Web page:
Inova Alexandria Hospital is seeing about half of its usual flow of emergency room patients, and hospital President Dr. Rina Bansal says patients are staying away due to fears of being infected with coronavirus.
“We’ve seen a significant decline in number of patients coming in for heart attacks, we’ve seen a significant decline in number of patients coming in for strokes, and these are not disease processes that have magically just vanished because we have COVID,” Bansal said in a teleconference hosted by ACT for Alexandria. “I think it’s because people are actually suffering at home.”
Bansal said that overall emergency room volumes have decreased by about 50% and that there are now about 40 patients per day who are being treated at the hospital, versus 90 patients a day during March and April.
“I think people are afraid to come to a hospital because they have this vision of people here who have COVID and that they’re going to get ill,” she said. “On a normal day we will see about 200 patients in our emergency rooms. We’re (now) seeing somewhere down to 90 to 100.”
May was also National Stroke Month, and last week Inova Alexandria Hospital put out a series of social media messages reminding people the symptoms of a stroke. The hospital has also continued elective surgeries, although visitation is still limited.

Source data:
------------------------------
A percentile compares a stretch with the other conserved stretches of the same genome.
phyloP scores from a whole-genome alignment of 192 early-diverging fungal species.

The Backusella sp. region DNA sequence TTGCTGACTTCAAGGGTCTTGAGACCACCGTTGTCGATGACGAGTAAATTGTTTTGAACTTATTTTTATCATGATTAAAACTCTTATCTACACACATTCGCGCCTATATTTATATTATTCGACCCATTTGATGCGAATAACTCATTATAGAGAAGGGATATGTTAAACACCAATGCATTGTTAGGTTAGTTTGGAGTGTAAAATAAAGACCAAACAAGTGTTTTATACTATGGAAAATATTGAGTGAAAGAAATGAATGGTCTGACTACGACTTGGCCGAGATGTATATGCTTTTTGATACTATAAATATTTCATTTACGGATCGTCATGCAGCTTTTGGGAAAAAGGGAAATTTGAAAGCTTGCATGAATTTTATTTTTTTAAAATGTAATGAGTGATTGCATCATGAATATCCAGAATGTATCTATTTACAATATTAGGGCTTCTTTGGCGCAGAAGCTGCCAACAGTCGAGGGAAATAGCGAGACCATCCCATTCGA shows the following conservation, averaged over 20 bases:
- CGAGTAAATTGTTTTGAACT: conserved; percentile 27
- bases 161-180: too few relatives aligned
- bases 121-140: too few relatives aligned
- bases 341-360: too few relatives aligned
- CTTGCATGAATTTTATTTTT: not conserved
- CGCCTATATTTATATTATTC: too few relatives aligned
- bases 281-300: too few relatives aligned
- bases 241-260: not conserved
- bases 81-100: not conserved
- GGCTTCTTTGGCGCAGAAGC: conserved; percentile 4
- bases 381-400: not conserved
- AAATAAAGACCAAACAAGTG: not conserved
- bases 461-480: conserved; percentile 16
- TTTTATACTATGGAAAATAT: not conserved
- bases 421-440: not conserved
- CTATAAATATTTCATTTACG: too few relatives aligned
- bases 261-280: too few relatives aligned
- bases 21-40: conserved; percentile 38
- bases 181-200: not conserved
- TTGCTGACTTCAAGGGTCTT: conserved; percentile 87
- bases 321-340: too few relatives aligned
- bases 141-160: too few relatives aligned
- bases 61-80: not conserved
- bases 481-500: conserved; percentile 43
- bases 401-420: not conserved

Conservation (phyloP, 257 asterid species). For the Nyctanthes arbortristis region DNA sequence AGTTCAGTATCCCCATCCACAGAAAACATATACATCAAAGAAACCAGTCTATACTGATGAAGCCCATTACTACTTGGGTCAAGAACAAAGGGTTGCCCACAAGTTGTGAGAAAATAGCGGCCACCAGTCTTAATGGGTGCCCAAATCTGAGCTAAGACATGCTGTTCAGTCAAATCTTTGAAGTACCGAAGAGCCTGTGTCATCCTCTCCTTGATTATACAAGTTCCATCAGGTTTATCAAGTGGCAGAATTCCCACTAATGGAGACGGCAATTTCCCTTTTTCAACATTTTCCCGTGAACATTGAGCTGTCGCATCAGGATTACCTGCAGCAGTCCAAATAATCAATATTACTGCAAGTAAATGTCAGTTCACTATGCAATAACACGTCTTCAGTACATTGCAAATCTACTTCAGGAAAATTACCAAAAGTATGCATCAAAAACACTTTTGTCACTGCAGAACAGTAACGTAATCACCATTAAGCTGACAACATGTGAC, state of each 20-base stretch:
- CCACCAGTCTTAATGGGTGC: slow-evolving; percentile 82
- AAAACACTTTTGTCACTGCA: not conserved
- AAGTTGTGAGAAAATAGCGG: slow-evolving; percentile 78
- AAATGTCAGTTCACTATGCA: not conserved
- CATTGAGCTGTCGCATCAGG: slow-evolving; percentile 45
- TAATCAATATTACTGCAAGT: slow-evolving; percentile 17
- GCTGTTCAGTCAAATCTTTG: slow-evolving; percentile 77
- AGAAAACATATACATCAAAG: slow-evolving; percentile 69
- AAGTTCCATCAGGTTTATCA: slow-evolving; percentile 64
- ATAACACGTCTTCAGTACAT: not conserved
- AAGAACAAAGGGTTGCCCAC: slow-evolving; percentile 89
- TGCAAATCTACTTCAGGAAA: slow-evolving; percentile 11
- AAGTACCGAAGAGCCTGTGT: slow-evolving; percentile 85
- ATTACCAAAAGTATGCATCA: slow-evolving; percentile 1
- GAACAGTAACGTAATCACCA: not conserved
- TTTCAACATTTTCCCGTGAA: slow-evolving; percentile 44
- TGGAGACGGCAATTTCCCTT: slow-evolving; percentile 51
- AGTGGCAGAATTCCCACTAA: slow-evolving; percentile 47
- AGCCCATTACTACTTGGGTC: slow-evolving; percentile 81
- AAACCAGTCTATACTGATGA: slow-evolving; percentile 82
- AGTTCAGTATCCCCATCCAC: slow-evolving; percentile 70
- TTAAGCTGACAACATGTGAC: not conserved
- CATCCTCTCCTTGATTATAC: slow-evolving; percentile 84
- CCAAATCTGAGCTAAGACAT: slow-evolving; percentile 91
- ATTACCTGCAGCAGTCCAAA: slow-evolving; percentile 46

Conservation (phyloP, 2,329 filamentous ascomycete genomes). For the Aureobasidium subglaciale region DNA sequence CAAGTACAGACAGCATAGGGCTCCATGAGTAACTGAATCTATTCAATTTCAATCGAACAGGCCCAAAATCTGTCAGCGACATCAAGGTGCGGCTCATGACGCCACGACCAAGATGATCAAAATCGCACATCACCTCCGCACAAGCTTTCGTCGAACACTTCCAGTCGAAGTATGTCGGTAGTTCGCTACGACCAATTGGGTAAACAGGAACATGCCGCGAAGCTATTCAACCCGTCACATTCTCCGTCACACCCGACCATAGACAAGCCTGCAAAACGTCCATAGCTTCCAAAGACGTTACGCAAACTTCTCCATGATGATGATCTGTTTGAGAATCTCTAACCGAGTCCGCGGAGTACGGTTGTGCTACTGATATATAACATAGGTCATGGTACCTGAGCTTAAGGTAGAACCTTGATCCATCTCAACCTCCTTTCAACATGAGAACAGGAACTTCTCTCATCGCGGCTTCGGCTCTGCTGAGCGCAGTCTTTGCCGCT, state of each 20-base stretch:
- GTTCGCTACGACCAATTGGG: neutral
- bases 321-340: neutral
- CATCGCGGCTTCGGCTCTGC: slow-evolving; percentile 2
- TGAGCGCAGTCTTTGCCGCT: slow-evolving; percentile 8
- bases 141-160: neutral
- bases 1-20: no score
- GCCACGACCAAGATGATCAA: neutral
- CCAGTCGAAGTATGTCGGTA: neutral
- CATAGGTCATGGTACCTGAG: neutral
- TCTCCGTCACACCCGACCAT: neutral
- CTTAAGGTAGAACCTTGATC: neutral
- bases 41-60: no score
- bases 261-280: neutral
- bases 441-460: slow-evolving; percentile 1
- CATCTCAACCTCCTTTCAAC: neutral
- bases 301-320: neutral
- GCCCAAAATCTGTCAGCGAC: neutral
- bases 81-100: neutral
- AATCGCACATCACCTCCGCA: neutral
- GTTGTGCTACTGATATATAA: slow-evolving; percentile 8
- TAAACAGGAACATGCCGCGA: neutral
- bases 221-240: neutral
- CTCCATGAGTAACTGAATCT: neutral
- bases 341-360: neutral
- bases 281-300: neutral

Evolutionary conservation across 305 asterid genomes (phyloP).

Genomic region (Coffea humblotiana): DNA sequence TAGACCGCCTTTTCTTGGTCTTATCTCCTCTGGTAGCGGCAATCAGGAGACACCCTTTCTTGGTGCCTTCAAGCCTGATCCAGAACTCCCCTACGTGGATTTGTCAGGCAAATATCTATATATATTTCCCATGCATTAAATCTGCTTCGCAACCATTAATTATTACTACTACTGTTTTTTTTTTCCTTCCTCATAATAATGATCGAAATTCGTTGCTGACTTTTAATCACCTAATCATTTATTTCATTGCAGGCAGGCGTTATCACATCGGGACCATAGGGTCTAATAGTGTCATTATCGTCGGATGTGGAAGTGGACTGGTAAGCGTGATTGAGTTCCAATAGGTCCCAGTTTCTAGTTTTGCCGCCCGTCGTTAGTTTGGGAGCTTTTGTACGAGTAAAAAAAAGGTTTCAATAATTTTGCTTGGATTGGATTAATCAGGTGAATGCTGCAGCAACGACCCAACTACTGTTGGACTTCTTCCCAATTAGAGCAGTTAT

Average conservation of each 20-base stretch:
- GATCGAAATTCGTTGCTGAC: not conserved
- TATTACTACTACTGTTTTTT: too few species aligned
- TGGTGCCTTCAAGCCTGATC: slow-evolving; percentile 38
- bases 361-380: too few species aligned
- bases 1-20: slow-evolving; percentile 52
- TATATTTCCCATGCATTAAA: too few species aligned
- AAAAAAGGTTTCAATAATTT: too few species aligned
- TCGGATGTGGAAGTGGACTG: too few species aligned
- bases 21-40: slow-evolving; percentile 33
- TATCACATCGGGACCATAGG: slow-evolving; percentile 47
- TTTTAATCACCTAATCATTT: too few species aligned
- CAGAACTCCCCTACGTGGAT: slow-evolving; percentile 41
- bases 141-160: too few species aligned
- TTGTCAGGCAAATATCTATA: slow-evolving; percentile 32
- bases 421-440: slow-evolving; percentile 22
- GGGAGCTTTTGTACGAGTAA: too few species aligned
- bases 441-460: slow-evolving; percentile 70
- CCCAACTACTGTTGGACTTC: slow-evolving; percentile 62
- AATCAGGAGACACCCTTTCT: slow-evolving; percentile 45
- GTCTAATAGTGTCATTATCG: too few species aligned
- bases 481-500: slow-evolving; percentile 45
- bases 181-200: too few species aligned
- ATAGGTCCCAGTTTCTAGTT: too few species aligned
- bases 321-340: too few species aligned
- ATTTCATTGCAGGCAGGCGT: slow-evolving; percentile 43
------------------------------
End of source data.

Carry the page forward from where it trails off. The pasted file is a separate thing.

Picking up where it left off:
“We are making sure that we keep anyone who’s coming into our hospital safe with or without COVID,” Bansal said, adding that the hospital has seen a 40% reduction in revenue. “Some of the numbers are just astounding. It’s even hard to process how much money you can lose on a daily basis in a hospital setting while providing care during a crisis. It almost doesn’t make sense, but that is the reality. We did open up our operating rooms a couple of weeks ago so we are starting to see some patients come back.”
In honor of National Stroke Month, we are sharing information every day this week from our Inova Neuroscience and Spine…
Meanwhile, Alexandria hit a grim milestone today with the announcement that there have been 2,000 total cases of COVID-19 since the first case was announced on March 11. There are 45 reported fatalities due to the virus in the city.
Neighborhood Health Executive Director Dr. Basim Khan joined Bansal, and said that the assumption that the virus is gone is false. The nonprofit has provided about 2,000 tests, and about half came back positive. Additionally, about 90% of those who tested positive are low income Hispanic city residents, a demographic which leads the city with six deaths, 992 cases and 86 total hospitalizations.
“There’s the assumption that the first wave is finished, but the reality is it’s still here, it’s still going strong,” Khan said. there are still a lot of infections, people are still getting impacted, but at the same time I do understand that we do need to reopen (the local economy) to some degree.”
Bansal said she’s worried that Alexandria is opening back up, and cautioned residents to be mindful of social distancing, wash hands and wear face masks in public.
#HappeningNow: We’re discussing health with Dr. Rina Bansal of Inova Alexandria Hospital and Dr. Basim Khan of Neighborhood Healh in the third of five ACT Now Tuesday Talks!At 12:00 p.m. ET on June 2, June 16 and June 30, we’re talking to beneficiaries of the ACT Now COVID-19 Response Fund and partners addressing pressing issues in our community.
Posted by ACT for Alexandria on Tuesday, June 2, 2020
Staff photo by James Cullum
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